write in counting

This is a view of the computer screen Melissa Shaffer, clerical specialist at Lancaster County Office of Voter Registration, uses to count write-in votes for Warwick school board Friday, Nov. 5, 2021.

Lancaster County’s elections office today will begin a state-ordered recount of votes cast in the race for a seat on the Commonwealth Court.

The recount was automatically triggered after final results showed Democrat Lori Dumas leading Republican Drew Crompton by a 0.33% margin in the race for one of two seats that were on the ballot. 

County staff prepared for the recount on Monday, calling in approximately 45 volunteers to help separate ballots in preparation for rescanning them, according to Christa Miller, the county’s chief elections clerk and registrar.

Crompton got 22,000 more votes in Lancaster County than Dumas. Elections offices in the state’s other 66 counties will also begin today.

The recount is expected to divert staffing resources away from tallying the record number of write-in votes cast in the Nov. 2 election, with the outcome in a few races hinging on whether or not misspelled or incomplete spellings of write-in candidates’ names should be counted. Miller said that starting Wednesday, eight elections office workers will start rescanning ballots for the recount while one other worker continues on the write-in votes.

Elections staff expected to complete processing 80% of the total 52,308 write-in votes by Tuesday evening, Miller said. As of Tuesday afternoon, the county had counted 40,300 write-in votes.

Write-in candidates will know by the end of the week whether misspellings of their names will be counted toward their vote totals. 

Court of Common Pleas President Judge Dennis Reinaker is expected to rule Wednesday whether misspellings should count toward the vote totals for two candidates seeking a seat on the Warwick and Manheim Central school boards. Reinaker heard arguments from an attorney for Warwick write-in candidate Emily Zimmerman and Manheim Central write-in Jennifer Walker on Tuesday morning.

Their attorney, Eric Winter, said in a call Tuesday that Reinaker was still deciding whether to count “Emily Zimmer” as a vote for Zimmerman.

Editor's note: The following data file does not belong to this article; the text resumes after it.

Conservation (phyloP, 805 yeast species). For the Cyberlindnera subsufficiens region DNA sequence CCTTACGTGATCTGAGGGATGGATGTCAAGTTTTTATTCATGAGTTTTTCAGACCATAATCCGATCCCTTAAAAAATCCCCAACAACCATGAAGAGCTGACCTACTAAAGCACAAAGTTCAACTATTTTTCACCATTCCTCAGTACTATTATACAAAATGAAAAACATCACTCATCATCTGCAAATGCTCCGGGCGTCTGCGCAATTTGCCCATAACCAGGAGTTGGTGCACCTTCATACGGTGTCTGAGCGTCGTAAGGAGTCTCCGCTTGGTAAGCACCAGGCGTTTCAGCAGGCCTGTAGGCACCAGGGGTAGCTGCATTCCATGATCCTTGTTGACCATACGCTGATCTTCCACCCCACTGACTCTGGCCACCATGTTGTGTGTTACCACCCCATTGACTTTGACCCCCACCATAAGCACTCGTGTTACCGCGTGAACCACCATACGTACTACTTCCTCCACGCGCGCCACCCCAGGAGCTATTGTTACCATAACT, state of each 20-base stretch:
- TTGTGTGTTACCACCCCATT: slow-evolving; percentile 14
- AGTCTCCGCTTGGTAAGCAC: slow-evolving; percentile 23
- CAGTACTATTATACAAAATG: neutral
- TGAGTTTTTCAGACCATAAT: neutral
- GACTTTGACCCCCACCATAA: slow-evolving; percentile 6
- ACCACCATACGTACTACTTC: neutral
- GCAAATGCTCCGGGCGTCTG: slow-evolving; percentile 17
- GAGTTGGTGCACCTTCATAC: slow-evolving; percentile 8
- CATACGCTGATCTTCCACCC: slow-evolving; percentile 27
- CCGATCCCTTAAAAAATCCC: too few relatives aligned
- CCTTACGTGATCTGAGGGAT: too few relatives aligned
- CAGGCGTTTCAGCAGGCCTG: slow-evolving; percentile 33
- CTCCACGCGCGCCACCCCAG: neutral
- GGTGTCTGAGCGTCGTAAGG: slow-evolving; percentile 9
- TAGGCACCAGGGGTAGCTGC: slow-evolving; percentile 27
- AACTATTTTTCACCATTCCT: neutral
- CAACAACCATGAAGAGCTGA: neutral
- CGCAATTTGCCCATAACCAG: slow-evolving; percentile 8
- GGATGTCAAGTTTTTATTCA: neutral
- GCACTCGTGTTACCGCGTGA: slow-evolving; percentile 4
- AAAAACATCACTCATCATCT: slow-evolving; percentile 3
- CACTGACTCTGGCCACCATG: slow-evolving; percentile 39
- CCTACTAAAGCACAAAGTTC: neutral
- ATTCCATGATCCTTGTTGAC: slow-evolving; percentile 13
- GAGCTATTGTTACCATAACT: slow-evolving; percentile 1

“One of the things that frustrates me about Lancaster County is, and I’m a Berks County resident, is that apparently when you do a write-in vote [in Lancaster], you have a limited amount of space,” Winter said. “Berks County gives you a screen-keypad to type in a name, as long as it is.”

If Reinaker does not count this spelling in Zimmerman’s favor, Winter said he would request Reinaker to reconsider, noting the size of Lancaster County’s write-in box on the ballot. Any markings outside the write-in box on the ballot are not visible to county staff, even if those markings complete the correct spelling of a candidate’s name, Miller previously told LNP|LancasterOnline.

As of deadline Tuesday, Reinaker had not issued his order. 

The court will hold a hearing Thursday for write-in candidate Cheryl Bowman in Quarryville Borough, which could potentially change the outcome of the borough council race.

Current results show a tie for the final two of four positions on the council. James Kreider and Rick Aument are tied with 246 votes. If write-in candidate Bowman is successful in petitioning the court to count misspellings of her name, she could wind up with about 260 votes. 

If this occurs, Kreider and Aument would need to break their tie by casting lots at the county Board of Elections office on Friday.

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